Townsend, Tennessee - Fly Fishing in the Great Smoky Mountains National Park, East Tennessee and Western North Carolina

Welcome to the Fishing Report.  It is very foggy and 43 degrees in Townsend this morning.  I can’t see one mountain from my office.  I did see seven wild turkeys on our private road.  They walked ahead of me the veered off into the field where our barn is located.  Two of the turkeys flew to the top of a tree near our house.  They are usually not that nervous, barely getting out of the way when I drive by.  Maybe the fog had them spooked. 

Little River looked pretty good despite being lower than normal.  Flow right now is 72 cubic feet per second (cfs).  Median flow for this date is 193 cfs.  The water temperature at 8:05 am was 48 degrees, the same as yesterday morning.

We may see a little sun on Saturday but every other day until Tuesday will be overcast.  We have a slight chance for rain today and tomorrow.  The chance is greater Sunday night through Monday night. 

Trout in the Smokies are active.  The water temperature is much warmer than usual in December.  Bill saw two brown trout still spawning higher up on Wednesday.  He tried to catch a third brown that was trying to take over spawning duties from another male.  The two males were chasing each other, sparring for domination.  The water is low and the trout are easily spooked.  Bill was not able to catch that trout.  He did catch a 26” brown a few weeks ago in Little River.

Nymphs or Blue Wing Olive dry flies are what I would use.  The trout will be hiding.  The overcast skies will help you get closer to the fish.  It is going to be warm for a few more days.  You will need to use low water tactics, fishing the riffles and runs.  You will need to stay well hidden.  I would certainly go fishing this weekend.  After Monday, it is going to cool off. 

The tailwaters are fishing well if you can get a reasonable generation schedule.  The water temperatures are warm enough for some activity from smallmouth bass. 

Fishing isn’t great, but it isn’t bad.

Whiting Farms is getting caught up from the “Hair Extension Craze”.  We got two shipments in the past week from them, which included some grizzly 100 packs.  We received some other colors as well.  I’m glad to see this.  We have been able to buy grizzly necks for a while but they sell fast when we get them in.  Supplies are still limited, just not like they were.

I tried to start on the Knucklehead fly tying instructional yesterday but got sidetracked.  Maybe I can get going on that today.  If I can get the photography done, I could write the text at home in the evenings.  Maybe it will get done this weekend.  I hope so.  I want you all to start tying these great bass flies. 

It is hard to believe this.  The Spring fly fishing activity will begin in 2 ½ months, maybe sooner than that.  This year was one of if not the warmest year on record.  Fishing in the Smokies started getting good in February this year.  That used to happen in late February or March.  This year, it happened in early February.  Our first shipments of Spring flies arrive in February.  We order large quantities of Quill Gordons and Blue Quills, our first major hatches of the year.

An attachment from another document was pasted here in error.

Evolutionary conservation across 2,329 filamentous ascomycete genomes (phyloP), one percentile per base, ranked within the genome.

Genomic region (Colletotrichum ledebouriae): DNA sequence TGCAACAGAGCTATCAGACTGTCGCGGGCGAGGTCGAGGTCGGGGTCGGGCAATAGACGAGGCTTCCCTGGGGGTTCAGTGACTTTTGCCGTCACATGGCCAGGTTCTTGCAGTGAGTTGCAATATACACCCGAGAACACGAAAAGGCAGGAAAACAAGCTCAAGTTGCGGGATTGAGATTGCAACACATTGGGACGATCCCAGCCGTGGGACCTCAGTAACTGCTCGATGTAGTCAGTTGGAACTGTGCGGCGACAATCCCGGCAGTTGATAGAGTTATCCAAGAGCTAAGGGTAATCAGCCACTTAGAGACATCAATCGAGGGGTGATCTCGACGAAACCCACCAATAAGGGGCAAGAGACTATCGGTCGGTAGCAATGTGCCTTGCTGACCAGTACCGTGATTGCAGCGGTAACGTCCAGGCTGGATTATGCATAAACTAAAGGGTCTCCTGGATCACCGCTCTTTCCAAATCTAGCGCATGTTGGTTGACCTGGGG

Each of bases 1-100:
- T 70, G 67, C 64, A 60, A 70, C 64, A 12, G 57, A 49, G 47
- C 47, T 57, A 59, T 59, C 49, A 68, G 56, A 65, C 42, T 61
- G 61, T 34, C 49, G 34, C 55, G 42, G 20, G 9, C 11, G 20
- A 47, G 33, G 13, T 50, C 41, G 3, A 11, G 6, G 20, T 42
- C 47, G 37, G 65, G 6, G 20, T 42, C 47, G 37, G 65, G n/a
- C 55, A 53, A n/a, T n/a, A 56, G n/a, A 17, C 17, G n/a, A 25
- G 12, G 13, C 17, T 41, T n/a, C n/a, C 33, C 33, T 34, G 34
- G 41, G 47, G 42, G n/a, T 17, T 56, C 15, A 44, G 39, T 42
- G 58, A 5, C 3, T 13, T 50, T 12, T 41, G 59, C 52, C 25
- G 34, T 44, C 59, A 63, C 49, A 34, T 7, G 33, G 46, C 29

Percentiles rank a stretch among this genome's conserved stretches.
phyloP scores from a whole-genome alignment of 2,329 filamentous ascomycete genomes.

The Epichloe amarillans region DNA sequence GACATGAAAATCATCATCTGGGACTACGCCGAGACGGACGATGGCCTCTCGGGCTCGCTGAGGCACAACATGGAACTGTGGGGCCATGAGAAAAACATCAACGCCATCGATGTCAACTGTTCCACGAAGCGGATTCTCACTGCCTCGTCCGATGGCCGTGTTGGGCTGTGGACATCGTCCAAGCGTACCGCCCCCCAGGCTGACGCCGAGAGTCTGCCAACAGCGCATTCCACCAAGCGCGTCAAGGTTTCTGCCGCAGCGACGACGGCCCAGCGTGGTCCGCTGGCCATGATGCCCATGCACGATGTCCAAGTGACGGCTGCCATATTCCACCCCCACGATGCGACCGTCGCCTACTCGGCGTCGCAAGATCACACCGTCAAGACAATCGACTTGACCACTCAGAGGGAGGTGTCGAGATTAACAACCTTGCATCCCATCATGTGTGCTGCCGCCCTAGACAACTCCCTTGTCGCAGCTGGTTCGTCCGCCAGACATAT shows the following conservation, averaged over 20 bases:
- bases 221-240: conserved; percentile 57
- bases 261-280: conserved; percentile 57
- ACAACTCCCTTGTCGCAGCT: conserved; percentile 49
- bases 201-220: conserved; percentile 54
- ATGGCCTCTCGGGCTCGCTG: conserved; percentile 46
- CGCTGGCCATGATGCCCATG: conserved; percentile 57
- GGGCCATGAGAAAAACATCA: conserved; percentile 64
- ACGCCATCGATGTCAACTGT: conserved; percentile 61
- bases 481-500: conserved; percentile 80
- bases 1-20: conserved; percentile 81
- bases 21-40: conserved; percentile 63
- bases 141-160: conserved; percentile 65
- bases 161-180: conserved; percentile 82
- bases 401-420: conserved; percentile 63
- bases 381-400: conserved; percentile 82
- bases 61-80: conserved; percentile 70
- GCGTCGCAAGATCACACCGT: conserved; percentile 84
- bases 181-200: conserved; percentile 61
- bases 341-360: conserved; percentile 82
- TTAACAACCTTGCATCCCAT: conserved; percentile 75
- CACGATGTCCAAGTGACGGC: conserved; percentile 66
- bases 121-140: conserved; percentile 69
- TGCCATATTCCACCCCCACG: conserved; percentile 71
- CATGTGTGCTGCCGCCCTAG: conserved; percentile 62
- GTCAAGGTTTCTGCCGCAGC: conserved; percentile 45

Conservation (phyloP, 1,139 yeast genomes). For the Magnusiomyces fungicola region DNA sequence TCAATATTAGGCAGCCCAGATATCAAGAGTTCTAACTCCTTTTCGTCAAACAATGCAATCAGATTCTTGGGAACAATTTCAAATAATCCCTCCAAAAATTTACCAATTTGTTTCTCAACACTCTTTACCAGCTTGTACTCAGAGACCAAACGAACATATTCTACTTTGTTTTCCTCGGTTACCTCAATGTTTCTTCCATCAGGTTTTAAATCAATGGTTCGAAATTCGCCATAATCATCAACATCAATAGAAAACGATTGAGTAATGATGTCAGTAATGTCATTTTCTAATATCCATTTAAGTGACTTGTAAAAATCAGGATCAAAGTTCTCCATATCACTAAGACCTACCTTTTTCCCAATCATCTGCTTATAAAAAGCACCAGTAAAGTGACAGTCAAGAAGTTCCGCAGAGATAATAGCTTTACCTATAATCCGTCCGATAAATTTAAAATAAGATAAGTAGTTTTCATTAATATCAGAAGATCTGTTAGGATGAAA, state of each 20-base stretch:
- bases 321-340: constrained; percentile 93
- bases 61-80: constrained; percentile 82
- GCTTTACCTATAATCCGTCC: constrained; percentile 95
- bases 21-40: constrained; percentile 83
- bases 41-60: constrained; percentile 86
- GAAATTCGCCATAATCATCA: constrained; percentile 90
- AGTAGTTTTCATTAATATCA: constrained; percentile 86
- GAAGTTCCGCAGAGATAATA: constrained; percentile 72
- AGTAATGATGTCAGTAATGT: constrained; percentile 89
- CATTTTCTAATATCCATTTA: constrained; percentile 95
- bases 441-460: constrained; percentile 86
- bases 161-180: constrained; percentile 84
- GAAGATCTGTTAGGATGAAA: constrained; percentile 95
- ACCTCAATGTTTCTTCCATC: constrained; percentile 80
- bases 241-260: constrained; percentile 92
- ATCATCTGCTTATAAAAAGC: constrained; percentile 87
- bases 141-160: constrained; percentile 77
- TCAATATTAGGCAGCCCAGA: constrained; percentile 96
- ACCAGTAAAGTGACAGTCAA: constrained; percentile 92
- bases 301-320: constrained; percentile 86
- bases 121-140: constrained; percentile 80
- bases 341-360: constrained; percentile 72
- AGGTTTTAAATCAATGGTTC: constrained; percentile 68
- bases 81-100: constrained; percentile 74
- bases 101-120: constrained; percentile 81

I remember when the trout season in the Smoky Mountains opened in April.  Fishing for trout was not allowed during the Winter, for some strange reason. There was even a time when the statewide season began in April.  Due to that, most fly fishermen did not know about Quill Gordon or Blue Quill mayflies in the South.  The fishermen were not on the streams when they hatched.  Fishing for trout is allowed year-round in Tennessee now. 

Abrams Creek was the last stream in the Smokies to be opened year round.  Steve Moore made that decision when he took over the Fisheries Department at Great Smoky Mountains National Park.  I think that was in the early 80’s.  He told me one time, when he took the job, Abrams Creek was one of his early decisions.  Steve has never believed that anglers had a major affect on trout mortality in the Smokies.  Droughts and floods do have a large affect on the populations. 

Now that the brown and brook trout have spawned, we don’t want any large high water events for a while.  The eggs need time to hatch and the fry need time to grow.  Last year, a early flood in the Smokies wiped out some brown trout and probably brook trout redds.  I haven’t heard any complaints about the population from anglers.  There are more trout I these streams than you can imagine.  If you want to find out for yourself, volunteer to do some stream sampling with the fisheries biologists.  I have done that many times.  Using electroshocking, biologists capture most of the fish by temporarily stunning them.  We captured over 500 trout in 200 meters of Abrams Creek a few years ago.  That was a humbling experience for me.  You can look at a pool or run in Little River and think, there may be 20 trout in there.  Go through the area with portable electroshocking equipment and people with nets and you will be amazed at how many trout actually exist in that area.  I always underestimate.

Have a great day and thank you for being here with us.

Byron Begley
December 7, 2012  

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